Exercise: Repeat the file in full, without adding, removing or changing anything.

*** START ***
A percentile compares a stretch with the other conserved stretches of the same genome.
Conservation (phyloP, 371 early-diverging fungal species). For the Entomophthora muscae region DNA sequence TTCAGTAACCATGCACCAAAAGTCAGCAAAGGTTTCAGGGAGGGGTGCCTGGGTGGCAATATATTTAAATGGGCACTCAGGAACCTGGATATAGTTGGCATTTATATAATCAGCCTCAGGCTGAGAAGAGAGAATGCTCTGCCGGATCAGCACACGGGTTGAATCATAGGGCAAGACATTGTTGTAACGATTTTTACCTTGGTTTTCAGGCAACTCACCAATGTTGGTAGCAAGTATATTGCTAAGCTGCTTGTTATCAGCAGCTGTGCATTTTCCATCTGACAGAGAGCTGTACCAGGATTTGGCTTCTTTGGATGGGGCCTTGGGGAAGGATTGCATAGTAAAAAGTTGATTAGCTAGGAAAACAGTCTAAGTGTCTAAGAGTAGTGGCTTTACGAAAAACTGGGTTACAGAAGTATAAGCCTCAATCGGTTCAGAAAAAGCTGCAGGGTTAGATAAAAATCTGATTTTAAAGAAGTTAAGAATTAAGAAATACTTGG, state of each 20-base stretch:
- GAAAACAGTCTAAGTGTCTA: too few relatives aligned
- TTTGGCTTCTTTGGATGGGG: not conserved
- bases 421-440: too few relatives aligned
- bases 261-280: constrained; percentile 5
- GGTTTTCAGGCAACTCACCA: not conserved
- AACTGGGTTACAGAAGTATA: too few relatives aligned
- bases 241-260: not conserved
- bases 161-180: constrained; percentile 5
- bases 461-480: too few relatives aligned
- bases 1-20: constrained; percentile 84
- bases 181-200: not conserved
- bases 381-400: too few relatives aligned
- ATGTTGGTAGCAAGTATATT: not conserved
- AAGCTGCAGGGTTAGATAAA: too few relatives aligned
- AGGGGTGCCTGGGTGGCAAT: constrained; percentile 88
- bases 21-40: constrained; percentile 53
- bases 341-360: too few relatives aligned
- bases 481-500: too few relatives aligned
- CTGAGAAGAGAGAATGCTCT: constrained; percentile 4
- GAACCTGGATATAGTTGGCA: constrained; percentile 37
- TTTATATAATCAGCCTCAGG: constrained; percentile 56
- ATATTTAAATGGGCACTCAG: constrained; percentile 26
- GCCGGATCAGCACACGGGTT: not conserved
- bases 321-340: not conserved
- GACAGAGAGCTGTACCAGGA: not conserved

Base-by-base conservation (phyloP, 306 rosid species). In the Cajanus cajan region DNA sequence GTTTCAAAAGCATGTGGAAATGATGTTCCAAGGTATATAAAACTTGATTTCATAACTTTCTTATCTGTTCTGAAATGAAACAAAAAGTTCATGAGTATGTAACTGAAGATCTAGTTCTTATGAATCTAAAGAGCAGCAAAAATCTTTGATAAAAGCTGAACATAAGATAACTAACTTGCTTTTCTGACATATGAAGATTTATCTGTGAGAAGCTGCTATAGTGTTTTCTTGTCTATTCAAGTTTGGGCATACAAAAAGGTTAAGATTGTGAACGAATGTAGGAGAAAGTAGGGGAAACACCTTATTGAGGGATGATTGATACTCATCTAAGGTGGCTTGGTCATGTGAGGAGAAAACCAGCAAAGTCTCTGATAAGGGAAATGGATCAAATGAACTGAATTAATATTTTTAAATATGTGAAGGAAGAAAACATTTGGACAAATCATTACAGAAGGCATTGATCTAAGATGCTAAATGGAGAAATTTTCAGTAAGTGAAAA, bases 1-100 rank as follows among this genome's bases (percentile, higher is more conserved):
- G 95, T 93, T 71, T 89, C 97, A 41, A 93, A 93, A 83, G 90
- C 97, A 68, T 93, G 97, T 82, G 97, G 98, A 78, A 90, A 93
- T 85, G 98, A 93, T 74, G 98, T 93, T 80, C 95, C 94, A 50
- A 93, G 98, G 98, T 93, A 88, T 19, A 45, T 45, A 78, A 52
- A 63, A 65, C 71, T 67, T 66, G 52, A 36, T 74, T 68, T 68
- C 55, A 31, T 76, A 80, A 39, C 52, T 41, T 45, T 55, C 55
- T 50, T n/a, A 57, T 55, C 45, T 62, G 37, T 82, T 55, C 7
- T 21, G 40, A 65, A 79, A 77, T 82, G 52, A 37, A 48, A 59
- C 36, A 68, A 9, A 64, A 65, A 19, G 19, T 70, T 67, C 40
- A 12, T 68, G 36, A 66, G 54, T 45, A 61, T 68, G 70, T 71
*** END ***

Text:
A percentile compares a stretch with the other conserved stretches of the same genome.
Conservation (phyloP, 371 early-diverging fungal species). For the Entomophthora muscae region DNA sequence TTCAGTAACCATGCACCAAAAGTCAGCAAAGGTTTCAGGGAGGGGTGCCTGGGTGGCAATATATTTAAATGGGCACTCAGGAACCTGGATATAGTTGGCATTTATATAATCAGCCTCAGGCTGAGAAGAGAGAATGCTCTGCCGGATCAGCACACGGGTTGAATCATAGGGCAAGACATTGTTGTAACGATTTTTACCTTGGTTTTCAGGCAACTCACCAATGTTGGTAGCAAGTATATTGCTAAGCTGCTTGTTATCAGCAGCTGTGCATTTTCCATCTGACAGAGAGCTGTACCAGGATTTGGCTTCTTTGGATGGGGCCTTGGGGAAGGATTGCATAGTAAAAAGTTGATTAGCTAGGAAAACAGTCTAAGTGTCTAAGAGTAGTGGCTTTACGAAAAACTGGGTTACAGAAGTATAAGCCTCAATCGGTTCAGAAAAAGCTGCAGGGTTAGATAAAAATCTGATTTTAAAGAAGTTAAGAATTAAGAAATACTTGG, state of each 20-base stretch:
- GAAAACAGTCTAAGTGTCTA: too few relatives aligned
- TTTGGCTTCTTTGGATGGGG: not conserved
- bases 421-440: too few relatives aligned
- bases 261-280: constrained; percentile 5
- GGTTTTCAGGCAACTCACCA: not conserved
- AACTGGGTTACAGAAGTATA: too few relatives aligned
- bases 241-260: not conserved
- bases 161-180: constrained; percentile 5
- bases 461-480: too few relatives aligned
- bases 1-20: constrained; percentile 84
- bases 181-200: not conserved
- bases 381-400: too few relatives aligned
- ATGTTGGTAGCAAGTATATT: not conserved
- AAGCTGCAGGGTTAGATAAA: too few relatives aligned
- AGGGGTGCCTGGGTGGCAAT: constrained; percentile 88
- bases 21-40: constrained; percentile 53
- bases 341-360: too few relatives aligned
- bases 481-500: too few relatives aligned
- CTGAGAAGAGAGAATGCTCT: constrained; percentile 4
- GAACCTGGATATAGTTGGCA: constrained; percentile 37
- TTTATATAATCAGCCTCAGG: constrained; percentile 56
- ATATTTAAATGGGCACTCAG: constrained; percentile 26
- GCCGGATCAGCACACGGGTT: not conserved
- bases 321-340: not conserved
- GACAGAGAGCTGTACCAGGA: not conserved

Base-by-base conservation (phyloP, 306 rosid species). In the Cajanus cajan region DNA sequence GTTTCAAAAGCATGTGGAAATGATGTTCCAAGGTATATAAAACTTGATTTCATAACTTTCTTATCTGTTCTGAAATGAAACAAAAAGTTCATGAGTATGTAACTGAAGATCTAGTTCTTATGAATCTAAAGAGCAGCAAAAATCTTTGATAAAAGCTGAACATAAGATAACTAACTTGCTTTTCTGACATATGAAGATTTATCTGTGAGAAGCTGCTATAGTGTTTTCTTGTCTATTCAAGTTTGGGCATACAAAAAGGTTAAGATTGTGAACGAATGTAGGAGAAAGTAGGGGAAACACCTTATTGAGGGATGATTGATACTCATCTAAGGTGGCTTGGTCATGTGAGGAGAAAACCAGCAAAGTCTCTGATAAGGGAAATGGATCAAATGAACTGAATTAATATTTTTAAATATGTGAAGGAAGAAAACATTTGGACAAATCATTACAGAAGGCATTGATCTAAGATGCTAAATGGAGAAATTTTCAGTAAGTGAAAA, bases 1-100 rank as follows among this genome's bases (percentile, higher is more conserved):
- G 95, T 93, T 71, T 89, C 97, A 41, A 93, A 93, A 83, G 90
- C 97, A 68, T 93, G 97, T 82, G 97, G 98, A 78, A 90, A 93
- T 85, G 98, A 93, T 74, G 98, T 93, T 80, C 95, C 94, A 50
- A 93, G 98, G 98, T 93, A 88, T 19, A 45, T 45, A 78, A 52
- A 63, A 65, C 71, T 67, T 66, G 52, A 36, T 74, T 68, T 68
- C 55, A 31, T 76, A 80, A 39, C 52, T 41, T 45, T 55, C 55
- T 50, T n/a, A 57, T 55, C 45, T 62, G 37, T 82, T 55, C 7
- T 21, G 40, A 65, A 79, A 77, T 82, G 52, A 37, A 48, A 59
- C 36, A 68, A 9, A 64, A 65, A 19, G 19, T 70, T 67, C 40
- A 12, T 68, G 36, A 66, G 54, T 45, A 61, T 68, G 70, T 71